Oil Ends Down Again; Questions Linger Over Iran Sanctions

Published 10/18/2018, 02:56 PM
© Reuters.  Oil slides on uncertainty over what Iran sanctions will bring.
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Investing.com - With a little more than two weeks to go until the most-anticipated development in oil markets this year, traders look flummoxed about the impact of Iran oil sanctions due Nov. 4.

Prices for New York-traded WTI futures and its U.K. peer Brent settled down again on Thursday after falling 3% the previous day, as U.S. oil inventories showed an outsized build for a fourth week running.

Data from TankerTrackers, an independent oil cargo surveyor, showed on Wednesday that Iran exported 2.2 million barrels per day in the first two weeks of October, not far from the peak of 2.7 million bpd it shipped in May before the U.S. decision to reimpose sanctions against the Islamic state.

Meanwhile, Turkey's top refiner, Tupras, was in talks with U.S. officials to obtain a waiver allowing it to keep buying Iranian oil after Nov. 4, Reuters reported, citing industry sources.

A mix of confusing signals from Saudi Arabia's crisis over missing journalist Jamal Khashoggi to varying supply-demand reports from sources tracking the global movement of crude added to market noise in the latest session.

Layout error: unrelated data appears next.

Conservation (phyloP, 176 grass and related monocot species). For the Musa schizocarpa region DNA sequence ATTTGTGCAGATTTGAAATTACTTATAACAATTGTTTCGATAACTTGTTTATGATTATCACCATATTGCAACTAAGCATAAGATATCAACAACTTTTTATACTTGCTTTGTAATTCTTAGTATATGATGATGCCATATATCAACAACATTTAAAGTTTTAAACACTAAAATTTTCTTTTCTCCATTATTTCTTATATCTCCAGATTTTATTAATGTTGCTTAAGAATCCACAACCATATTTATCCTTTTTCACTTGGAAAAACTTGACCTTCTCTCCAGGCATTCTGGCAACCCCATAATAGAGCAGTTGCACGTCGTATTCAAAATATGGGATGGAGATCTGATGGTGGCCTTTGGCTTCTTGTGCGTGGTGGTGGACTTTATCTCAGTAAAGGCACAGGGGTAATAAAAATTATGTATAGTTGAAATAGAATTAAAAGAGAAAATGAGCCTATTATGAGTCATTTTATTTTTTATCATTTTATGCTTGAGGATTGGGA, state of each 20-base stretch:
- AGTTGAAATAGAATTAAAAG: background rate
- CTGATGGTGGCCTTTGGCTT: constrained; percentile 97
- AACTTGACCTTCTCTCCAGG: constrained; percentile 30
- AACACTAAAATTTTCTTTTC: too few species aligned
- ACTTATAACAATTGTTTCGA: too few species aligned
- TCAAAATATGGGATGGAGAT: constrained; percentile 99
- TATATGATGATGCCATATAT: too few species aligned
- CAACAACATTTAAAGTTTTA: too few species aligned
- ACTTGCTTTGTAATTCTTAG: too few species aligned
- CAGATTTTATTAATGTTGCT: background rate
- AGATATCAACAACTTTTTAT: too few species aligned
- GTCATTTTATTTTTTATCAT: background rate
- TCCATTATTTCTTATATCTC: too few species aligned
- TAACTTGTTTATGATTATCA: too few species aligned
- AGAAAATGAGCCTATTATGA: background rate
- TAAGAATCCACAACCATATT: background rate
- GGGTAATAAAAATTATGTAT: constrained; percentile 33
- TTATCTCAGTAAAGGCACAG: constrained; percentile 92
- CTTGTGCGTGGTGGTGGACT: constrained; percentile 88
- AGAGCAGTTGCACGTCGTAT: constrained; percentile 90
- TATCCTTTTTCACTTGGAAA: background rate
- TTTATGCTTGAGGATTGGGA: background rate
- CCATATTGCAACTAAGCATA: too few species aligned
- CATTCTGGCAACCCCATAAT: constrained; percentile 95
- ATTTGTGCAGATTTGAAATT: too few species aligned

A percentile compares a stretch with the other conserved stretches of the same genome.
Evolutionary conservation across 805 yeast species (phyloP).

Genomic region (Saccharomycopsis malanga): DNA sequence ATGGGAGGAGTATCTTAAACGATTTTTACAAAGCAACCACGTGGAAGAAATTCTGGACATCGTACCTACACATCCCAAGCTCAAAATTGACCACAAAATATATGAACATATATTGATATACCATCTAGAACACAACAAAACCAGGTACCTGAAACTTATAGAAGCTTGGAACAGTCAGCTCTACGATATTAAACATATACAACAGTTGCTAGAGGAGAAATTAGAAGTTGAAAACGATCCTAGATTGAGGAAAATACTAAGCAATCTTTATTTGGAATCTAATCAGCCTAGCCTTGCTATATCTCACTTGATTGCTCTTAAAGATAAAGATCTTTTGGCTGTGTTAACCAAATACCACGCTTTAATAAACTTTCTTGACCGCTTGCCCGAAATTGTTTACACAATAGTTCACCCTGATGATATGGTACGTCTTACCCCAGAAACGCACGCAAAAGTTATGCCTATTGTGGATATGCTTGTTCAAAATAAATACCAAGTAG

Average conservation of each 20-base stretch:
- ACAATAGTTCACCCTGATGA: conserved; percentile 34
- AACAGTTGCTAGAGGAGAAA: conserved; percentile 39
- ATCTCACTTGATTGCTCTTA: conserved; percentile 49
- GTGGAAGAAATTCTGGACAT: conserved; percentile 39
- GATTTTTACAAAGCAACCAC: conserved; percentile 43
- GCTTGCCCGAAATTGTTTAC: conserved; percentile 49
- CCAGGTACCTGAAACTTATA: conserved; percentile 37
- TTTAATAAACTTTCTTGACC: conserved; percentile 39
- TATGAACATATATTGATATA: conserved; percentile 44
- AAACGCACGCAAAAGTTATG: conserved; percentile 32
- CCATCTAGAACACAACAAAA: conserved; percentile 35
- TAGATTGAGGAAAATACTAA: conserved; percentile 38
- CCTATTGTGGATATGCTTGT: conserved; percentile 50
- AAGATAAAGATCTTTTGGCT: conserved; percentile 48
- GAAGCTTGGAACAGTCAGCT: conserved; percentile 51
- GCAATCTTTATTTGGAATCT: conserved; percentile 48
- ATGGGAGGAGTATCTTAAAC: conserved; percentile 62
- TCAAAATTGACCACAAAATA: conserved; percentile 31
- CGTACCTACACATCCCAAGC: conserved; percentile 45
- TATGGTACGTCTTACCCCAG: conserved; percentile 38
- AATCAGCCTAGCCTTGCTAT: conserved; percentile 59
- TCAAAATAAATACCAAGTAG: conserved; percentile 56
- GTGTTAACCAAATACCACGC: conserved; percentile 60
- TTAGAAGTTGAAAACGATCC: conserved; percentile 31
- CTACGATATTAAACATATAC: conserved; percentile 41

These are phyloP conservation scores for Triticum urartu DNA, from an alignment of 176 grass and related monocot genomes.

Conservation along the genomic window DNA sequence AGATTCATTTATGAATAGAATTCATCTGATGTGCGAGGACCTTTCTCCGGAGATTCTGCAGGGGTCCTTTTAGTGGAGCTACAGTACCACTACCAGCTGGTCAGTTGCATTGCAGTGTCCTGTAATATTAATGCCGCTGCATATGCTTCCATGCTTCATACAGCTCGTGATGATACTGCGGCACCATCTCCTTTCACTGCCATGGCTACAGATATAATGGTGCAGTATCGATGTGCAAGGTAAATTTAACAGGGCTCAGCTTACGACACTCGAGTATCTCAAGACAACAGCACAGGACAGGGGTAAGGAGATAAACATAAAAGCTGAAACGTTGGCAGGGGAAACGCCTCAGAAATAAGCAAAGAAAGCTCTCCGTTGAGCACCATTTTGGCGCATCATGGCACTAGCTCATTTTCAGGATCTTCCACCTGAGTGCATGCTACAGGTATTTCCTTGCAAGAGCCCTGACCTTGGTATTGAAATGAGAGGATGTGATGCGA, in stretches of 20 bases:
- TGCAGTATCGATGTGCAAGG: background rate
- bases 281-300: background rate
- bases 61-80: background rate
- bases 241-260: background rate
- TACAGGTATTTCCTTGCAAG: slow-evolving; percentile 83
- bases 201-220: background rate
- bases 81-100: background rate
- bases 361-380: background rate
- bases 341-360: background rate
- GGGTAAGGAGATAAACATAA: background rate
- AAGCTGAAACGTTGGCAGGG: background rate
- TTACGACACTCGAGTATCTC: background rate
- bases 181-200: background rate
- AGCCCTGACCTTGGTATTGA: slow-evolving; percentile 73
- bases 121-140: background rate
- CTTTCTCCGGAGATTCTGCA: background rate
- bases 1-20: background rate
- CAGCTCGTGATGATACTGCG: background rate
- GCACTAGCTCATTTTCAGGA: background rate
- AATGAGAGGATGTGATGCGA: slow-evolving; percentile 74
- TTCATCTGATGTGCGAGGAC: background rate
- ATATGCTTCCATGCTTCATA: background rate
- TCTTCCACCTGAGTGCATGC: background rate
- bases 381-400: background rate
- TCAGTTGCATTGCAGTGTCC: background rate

"I feel like this is a classic 'gut check' to the bulls in front of the Iran sanctions as ... everyone (got) into a bullish frenzy, where the derivatives traders bought futures, the physical traders bought cargos and we all talked ourselves into being long $85 Brent, as everyone was talking about $100 oil," said Scott Shelton, broker at ICAP (LON:NXGN) in Durham, N.C..

"The buying is done now, (but) I still find us to be on the bottom of the range. We may stay here for a while as the market mentally struggles with the WTI spreads being contango and the spread yield to being long WTI has evaporated," Shelton added.

WTI's front-month contract, November, settled down $1.10, or 1.6%, at $68.65 per barrel, after hitting a one-month low at $68.47. November WTI's spread, or difference, with the ensuing month December was a negative 10 cents, a situation described in commodity markets as contango. Since financial speculators in crude do not take delivery of physical oil, they roll out of the front-month to the subsequent month before contract expiry. A negative yield at that moment will mean loss of money.

Brent, the global benchmark for crude, was down 52 cents, or 0.5%, at $79.53 by 2:46 PM ET (18:46 GMT).

Brent hit four-year highs above $86 a barrel two weeks ago, heightening speculation that it would reach $100 by the end of the year or early 2019 from the combination of Iranian sanctions and supply squeezes in other major oil producing countries such as Libya, Iraq and Venezuela.

That view has since crumbled after the EIA announced an unexpectedly large crude build of nearly 7 million barrels last week, after previous weekly rises of 8 million, 6 million and 2 million barrels.

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